The native, perennial warm-season grasses have potential to produce good hay and pasture growth during the warm and dry mid- summer months. These grasses initiate growth in late April or early May, and produce 65 to 75 percent of their growth from mid- June to mid-August in Ohio. Warm-season grasses produce well compared to cool-season grasses during the hot and dry weather of July and August, and on soils with low moisture holding capacity, low pH and low phosphorous levels.
The cool-season grasses produce surplus production in May and June, are less productive during the mid-summer period, and become more productive again in the fall with the advent of cooler weather and fall moisture. Warm-season grasses can be an attractive compliment to these cool-season species by providing forage when the cool-season grasses are less productive. Having part of the grazing area in warm-season perennial grasses would enable the accumulation (stockpiling) of cool-season forage growth from July through September for grazing later in the fall, thus extending the total grazing season. Utilizing both cool- and warm-season species should provide more uniform season-long forage production.
Recently there has been increasing interest from the Midwest in several of the native perennial warm-season grasses for livestock forage. These include switchgrass, big bluestem, indiangrass, and eastern gamagrass. Many of these grasses dominated the upland prairies from Ohio to Kansas and Nebraska prior to settlement. Although the early Ohio settlers largely found forests, areas of prairie grassland were found, primarily in western Ohio.
Switchgrass, indiangrass and big bluestem are winter hardy and will grow in all areas of Ohio. They do best on deep, fertile, well-drained soils with a good water-holding capacity. These grasses can be seeded alone or as a mixture. Seeding a single grass species is preferred because mixed species are difficult to manage. Legumes or cool-season grasses generally are not suited for planting with warm-season grasses because of interplant competition with the seedling grasses. Warm season legumes such as Marion Lespedeza can be planted after the grasses are established. Eastern gamagrass may also have potential in Ohio, but experience and data are very limited. There is some interest in caucasian bluestem, but there are some concerns with this species as discussed below.
Switchgrass (Panicum virgatum) is a tall, rhizomatous perennial that grows 3 to 5 feet tall. It appears bunch like, but the short rhizomes may produce a coarse sod under grazing. Later in the season, leafy regrowth develops from basal tillers and shoots emerging along the lower stems at leaf nodes. Switchgrass tolerates poorly drained soils, occasional flooding, and perched water tables better than other warm-season grasses.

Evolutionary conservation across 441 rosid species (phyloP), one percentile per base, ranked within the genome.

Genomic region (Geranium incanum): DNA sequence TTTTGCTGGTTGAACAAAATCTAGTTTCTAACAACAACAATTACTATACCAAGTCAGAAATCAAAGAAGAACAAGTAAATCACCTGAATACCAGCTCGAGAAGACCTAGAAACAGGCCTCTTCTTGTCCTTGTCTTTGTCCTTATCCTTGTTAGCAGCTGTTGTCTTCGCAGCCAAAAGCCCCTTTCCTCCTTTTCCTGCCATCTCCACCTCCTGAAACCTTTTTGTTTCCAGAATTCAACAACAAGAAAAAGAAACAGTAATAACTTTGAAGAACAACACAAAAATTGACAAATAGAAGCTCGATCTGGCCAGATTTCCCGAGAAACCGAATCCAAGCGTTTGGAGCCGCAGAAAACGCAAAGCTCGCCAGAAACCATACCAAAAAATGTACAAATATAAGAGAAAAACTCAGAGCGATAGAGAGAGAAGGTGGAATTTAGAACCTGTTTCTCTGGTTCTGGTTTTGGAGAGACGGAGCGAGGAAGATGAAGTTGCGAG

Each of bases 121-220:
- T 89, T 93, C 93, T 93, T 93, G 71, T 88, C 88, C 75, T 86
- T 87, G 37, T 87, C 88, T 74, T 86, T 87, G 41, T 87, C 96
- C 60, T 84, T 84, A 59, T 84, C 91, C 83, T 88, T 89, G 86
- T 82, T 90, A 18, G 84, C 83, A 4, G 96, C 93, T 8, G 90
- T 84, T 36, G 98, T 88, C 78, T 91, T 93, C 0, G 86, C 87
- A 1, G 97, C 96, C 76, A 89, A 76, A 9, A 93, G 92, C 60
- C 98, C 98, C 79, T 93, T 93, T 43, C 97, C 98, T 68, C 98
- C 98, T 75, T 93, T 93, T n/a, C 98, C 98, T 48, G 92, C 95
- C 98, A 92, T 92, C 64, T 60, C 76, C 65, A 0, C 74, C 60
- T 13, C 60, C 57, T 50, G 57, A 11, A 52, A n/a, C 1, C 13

Leaves and stems of switchgrass have good forage value and are readily grazed by livestock in the immature stage; however, it is considered to be of lower forage quality than big bluestem or indiangrass. Palatability and nutrient content of switchgrass stems decline rapidly after heading. Switchgrass is often the first choice among farmers trying a warm-season grass for the first time. The seed is clean, free flowing and can be seeded with standard forage seeding equipment. Improved varieties of switchgrass for use in Ohio are Blackwell, Trailblazer and Cave- in-Rock. Cave-in-Rock is more palatable for livestock than other adapted varieties and it yields well in Ohio (Table 1). Niagra has performed well in Pennsylvania.
Big bluestem (Andropogon geradi) is an erect, robust, perennial bunchgrass that grows 3 to 6 feet tall and is often reddish- purple at maturity. It produces foliage in late spring from buds at basal nodes and from short, scaly rhizomes. Growing points stay close to the ground until late summer when heads appear. It is considered more palatable than switchgrass or indiangrass, especially after maturity. Big bluestem is more drought tolerant than other warm-season grasses and thus is better adapted to excessively drained soils with low water-holding capacity. The seed is light, chaffy and difficult to seed without a special grassland drill. The varieties Kaw, Roundtree, and Pawnee are suggested.
Indiangrass (Sorghastrum nutans) is an erect, robust perennial growing 3 to 6 feet tall. It has short, knobby rhizomes and spreads slowly. Indiangrass starts growth somewhat later than switchgrass or big bluestem and provides good quality forage during much of the summer. It is moderately palatable after heading. Indiangrass can be planted on moderately well-drained soils and can withstand occasional flooding. The seed is light, chaffy and difficult to seed without a special grassland drill. The varieties Osage and Oto have been tested in Ohio. Rumsey is a newer variety that should do well in Ohio also.
Eastern Gamagrass (Tripsacum dactyloides) is a lesser known native warm-season grass. It is a robust, upright, leafy bunchgrass that grows to 6 to 12 feet. It is adapted to deep soils with good water-holding capacity. In natural habitats it grows in fertile bottomland, swamps, and along streambanks. Eastern gamagrass is one of the earliest warm-season grasses to begin growth in the spring. It is slow to establish but once established produces high yields of good quality forage. Eastern gamagrass is a relative of corn. It has high yield potential and maintains it's quality better when mature that the other species. It has potential to be used for pasture or hay. One drawback to eastern gamagrass is it's need for a long, late summer rest period beginning by mid-August.